May’s Bay Area Art Shows

Image courtesy of Ryan Whelan

Events start this weekend:

Friday, May 1: Having Fun by Ryan Whelan at Farley’s East.

5-9pm, 33 Grand Avenue, Oakland. RSVP here.

Friday, May 1: Golden by Sarah Deragon at Rare Device.

6-9p, 600 Divisadero Street, San Francisco. RSVP here.

Friday, May 1: ‘Grow a Pair! Ovaries, Art, and a History of Creative Expression’ at Incline Gallery. Featuring work from Astrea Somarriba, Verse, Sofia Victoria Gonzalez, Jasmine Conrad, Elizabeth Iversen, Ari Takata-Vasquez, Erika Myszynski, Jennifer Kang, Virginia Barrett, Taylor Smalls, and Isabella Woods.

7-11pm, 766 Valencia Street, San Francisco. RSVP here.

Friday, May 1- Sunday May 3Art Market San Francisco at Fort Mason Festival Pavilion. Including works from 70 galleries.

Friday and Saturday, 11am-7pm, and Sunday, 12-6pm. 2 Marina Blvd, San Francisco. Tickets available here.

Friday, May 1- Sunday May 3: stARTup Art Fair San Francisco at Hotel Del Sol – a Joie de Vivre Hotel. San Francisco’s independently produced contemporary art fair for unrepresented artists.

Friday, 12-7pm, Saturday 12-8pm, and Sunday, 12-6pm. 3100 Webster St, San Francisco. Tickets available here.

Saturday, May 2: Parking Lot Art Fair. Featuring work from over 100 artist.

8am-1pm, Location announced at Midnight on May 1. Follow Parking Lot Art Fair on Instagram for more updates.

Saturday, May 2: CCA Oakland Craft Fair at California College of the Arts Oakland Campus Oakland.

11am-3pm, 5212 Broadway, Oakland. RSVP here.

Saturday, May 2: Wonderland SF 5 Year Anniversary reception. Featuring work from Joshua Lawyer, Matthew Robertson, Mj Lindo, and Sergio Lopez.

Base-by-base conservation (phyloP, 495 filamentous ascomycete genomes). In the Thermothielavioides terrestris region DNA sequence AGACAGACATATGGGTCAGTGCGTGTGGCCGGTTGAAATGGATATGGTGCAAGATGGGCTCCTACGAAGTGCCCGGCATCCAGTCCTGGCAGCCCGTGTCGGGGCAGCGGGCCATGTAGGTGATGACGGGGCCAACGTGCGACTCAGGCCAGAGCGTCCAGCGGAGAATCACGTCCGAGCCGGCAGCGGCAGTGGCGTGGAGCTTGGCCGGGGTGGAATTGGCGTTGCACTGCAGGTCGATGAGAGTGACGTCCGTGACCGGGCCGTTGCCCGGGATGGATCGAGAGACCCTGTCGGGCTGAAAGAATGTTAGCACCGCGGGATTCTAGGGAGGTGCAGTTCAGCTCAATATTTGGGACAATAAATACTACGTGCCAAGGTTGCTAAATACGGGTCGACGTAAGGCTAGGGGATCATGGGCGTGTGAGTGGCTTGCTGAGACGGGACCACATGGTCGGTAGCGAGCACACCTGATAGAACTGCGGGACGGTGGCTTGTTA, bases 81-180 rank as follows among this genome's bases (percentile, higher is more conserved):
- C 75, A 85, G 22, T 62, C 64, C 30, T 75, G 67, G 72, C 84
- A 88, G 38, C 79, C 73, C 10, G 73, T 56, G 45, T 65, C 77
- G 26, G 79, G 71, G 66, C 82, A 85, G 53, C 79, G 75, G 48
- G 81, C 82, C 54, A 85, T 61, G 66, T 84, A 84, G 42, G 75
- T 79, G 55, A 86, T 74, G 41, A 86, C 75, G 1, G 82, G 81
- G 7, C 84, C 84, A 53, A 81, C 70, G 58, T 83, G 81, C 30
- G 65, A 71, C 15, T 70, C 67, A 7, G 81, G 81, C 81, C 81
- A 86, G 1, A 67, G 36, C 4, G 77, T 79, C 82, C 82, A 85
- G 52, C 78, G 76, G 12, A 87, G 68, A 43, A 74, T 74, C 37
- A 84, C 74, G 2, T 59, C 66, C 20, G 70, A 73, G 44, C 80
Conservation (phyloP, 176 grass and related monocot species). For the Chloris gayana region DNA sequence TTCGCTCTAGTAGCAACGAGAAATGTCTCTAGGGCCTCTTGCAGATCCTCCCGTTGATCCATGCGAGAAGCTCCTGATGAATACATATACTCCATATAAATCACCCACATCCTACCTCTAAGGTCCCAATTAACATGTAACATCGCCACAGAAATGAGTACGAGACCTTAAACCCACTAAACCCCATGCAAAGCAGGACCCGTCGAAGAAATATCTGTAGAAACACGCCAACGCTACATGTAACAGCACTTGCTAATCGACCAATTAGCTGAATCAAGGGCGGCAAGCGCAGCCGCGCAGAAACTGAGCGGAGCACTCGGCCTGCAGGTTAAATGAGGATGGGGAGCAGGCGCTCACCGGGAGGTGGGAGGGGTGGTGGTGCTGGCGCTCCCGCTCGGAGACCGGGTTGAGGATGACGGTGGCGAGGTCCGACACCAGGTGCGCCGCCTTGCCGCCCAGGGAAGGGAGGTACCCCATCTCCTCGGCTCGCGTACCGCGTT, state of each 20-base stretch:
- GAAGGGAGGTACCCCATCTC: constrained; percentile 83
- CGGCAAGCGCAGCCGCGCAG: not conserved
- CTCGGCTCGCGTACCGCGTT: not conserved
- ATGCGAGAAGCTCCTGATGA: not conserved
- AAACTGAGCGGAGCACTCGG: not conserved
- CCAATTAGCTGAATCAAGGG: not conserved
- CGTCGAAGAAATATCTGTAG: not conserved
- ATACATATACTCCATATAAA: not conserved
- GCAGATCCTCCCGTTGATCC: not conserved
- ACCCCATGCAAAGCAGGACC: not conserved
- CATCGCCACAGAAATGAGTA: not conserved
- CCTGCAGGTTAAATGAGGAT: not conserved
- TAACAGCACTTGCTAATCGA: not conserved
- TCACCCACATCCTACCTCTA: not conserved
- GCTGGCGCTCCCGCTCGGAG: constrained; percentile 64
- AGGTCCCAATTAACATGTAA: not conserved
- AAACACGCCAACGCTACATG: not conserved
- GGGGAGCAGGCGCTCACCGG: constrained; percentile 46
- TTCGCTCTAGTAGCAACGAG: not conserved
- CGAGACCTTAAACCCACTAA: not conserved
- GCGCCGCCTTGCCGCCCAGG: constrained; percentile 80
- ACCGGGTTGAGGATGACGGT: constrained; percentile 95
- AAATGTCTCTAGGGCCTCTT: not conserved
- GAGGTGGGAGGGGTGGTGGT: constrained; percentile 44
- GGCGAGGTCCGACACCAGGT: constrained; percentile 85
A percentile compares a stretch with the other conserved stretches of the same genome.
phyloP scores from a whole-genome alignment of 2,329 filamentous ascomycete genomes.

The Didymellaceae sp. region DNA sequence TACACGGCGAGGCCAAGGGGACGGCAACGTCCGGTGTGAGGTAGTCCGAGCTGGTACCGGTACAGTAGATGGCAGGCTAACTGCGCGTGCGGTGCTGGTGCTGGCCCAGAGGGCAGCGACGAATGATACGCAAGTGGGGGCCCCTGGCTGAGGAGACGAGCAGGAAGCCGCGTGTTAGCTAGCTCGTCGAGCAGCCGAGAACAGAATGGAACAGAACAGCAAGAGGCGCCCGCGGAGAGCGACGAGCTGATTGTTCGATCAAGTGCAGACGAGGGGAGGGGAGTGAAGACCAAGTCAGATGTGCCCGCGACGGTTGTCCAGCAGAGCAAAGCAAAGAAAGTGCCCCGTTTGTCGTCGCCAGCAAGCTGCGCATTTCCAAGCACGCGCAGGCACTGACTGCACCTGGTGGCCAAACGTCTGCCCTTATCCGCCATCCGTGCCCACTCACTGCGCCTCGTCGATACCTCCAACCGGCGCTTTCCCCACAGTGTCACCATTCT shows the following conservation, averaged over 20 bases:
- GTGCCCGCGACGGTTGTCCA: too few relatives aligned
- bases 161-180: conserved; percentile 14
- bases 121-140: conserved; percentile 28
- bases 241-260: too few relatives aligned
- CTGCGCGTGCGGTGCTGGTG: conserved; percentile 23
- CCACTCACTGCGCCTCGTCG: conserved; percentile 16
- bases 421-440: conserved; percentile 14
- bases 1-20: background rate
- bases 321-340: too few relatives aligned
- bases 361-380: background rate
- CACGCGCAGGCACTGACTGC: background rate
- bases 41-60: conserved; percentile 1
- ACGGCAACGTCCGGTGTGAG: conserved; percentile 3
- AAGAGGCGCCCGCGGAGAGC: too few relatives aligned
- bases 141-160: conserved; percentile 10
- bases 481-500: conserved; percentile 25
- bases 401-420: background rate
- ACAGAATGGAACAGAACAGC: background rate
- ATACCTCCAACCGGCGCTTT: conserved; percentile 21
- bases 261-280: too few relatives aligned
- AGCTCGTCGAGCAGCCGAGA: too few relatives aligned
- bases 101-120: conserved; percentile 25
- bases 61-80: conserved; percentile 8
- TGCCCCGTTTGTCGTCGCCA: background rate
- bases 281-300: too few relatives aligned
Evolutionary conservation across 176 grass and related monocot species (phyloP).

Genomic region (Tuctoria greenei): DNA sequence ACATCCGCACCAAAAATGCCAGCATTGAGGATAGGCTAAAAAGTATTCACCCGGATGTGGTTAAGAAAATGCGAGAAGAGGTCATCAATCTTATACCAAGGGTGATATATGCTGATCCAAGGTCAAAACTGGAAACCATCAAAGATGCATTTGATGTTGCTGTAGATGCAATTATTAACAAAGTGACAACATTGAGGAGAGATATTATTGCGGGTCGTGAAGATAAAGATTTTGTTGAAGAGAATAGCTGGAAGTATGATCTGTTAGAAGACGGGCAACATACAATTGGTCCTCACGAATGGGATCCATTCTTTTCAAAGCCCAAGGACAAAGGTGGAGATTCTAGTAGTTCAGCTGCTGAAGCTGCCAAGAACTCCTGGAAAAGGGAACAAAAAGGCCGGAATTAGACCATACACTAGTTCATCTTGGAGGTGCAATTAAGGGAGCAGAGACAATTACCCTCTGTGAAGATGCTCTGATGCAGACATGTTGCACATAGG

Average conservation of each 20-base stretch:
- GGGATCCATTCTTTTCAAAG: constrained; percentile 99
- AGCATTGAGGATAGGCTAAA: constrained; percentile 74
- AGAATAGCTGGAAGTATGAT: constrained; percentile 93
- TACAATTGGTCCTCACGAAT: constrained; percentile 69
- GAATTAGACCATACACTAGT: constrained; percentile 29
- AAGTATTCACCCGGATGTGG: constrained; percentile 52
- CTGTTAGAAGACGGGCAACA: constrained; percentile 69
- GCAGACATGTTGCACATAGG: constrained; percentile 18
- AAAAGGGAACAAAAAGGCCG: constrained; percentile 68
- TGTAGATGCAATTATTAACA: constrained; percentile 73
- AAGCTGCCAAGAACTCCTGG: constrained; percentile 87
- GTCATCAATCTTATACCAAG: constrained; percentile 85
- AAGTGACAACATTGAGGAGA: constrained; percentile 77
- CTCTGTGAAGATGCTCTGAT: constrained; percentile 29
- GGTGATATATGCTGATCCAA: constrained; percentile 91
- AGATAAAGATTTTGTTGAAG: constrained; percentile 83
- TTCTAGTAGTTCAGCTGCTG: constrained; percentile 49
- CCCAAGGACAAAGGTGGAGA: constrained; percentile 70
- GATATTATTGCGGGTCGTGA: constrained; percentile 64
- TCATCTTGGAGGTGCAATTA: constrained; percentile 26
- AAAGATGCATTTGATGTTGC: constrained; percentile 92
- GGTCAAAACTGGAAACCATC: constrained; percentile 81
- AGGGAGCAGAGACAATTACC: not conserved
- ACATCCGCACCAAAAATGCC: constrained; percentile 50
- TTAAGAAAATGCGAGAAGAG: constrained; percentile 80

6-10pm, 1266 Valencia Street, San Francisco. RSVP here.

Saturday, May 2Terra Incognita: 2015 Mills College MFA Exhibition at Mills College Art Museum. Featuring work from Megan Enderschmidt, Jackie Farkas, Sara Kerr, Kevin Keul, Malena Lopez­-Maggi, Dani Padgett, Christine Patterson, Rachelle Reichert, Miranda Robbins, and Jess Smith.

6- 8pm,  5000 Macarthur Blvd, Oakland. RSVP here.

Sunday, May 3: Build It Up / Break It Down: Headlands Graduate Fellows Exhibition at Headlands Center for the Arts. Graduate Fellows: Sarah Ammons, Michael Bartalos, Heather Engen, Joy Fritz, Victoria Jang, Lauren McKeon, and Joyce Nojima.

Wednesday, May 6: Keith Boadwee‘s Club Draw collective at Aggregate Space gallery.

6:30-9:30pm, 801 West Grand Avenue, Oakland. RSVP here.

12 – 5pm, 944 Simmonds Rd, Sausalito. RSVP here.

Thursday, May 7: Virtual Prism by Erin Mitchell reception at Hang Art Gallery.

6-8pm, 567 Sutter Street, San Francisco. RSVP here.

Thursday, May 7: Lets Go All The Way by Ben Venom at Ever Gold Gallery.

7-10pm, 441 O’ Farrell Street, San Francisco. RSVP here.

Thursday, May 7: Jennifer Locke performance at SFAQ[Project]Space.

6-8pm, 449 O’ Farrell Street, San Francisco. RSVP here.

Thursday, May 7: A Ritual Telling by Maritime Art Collective at Red Victorian.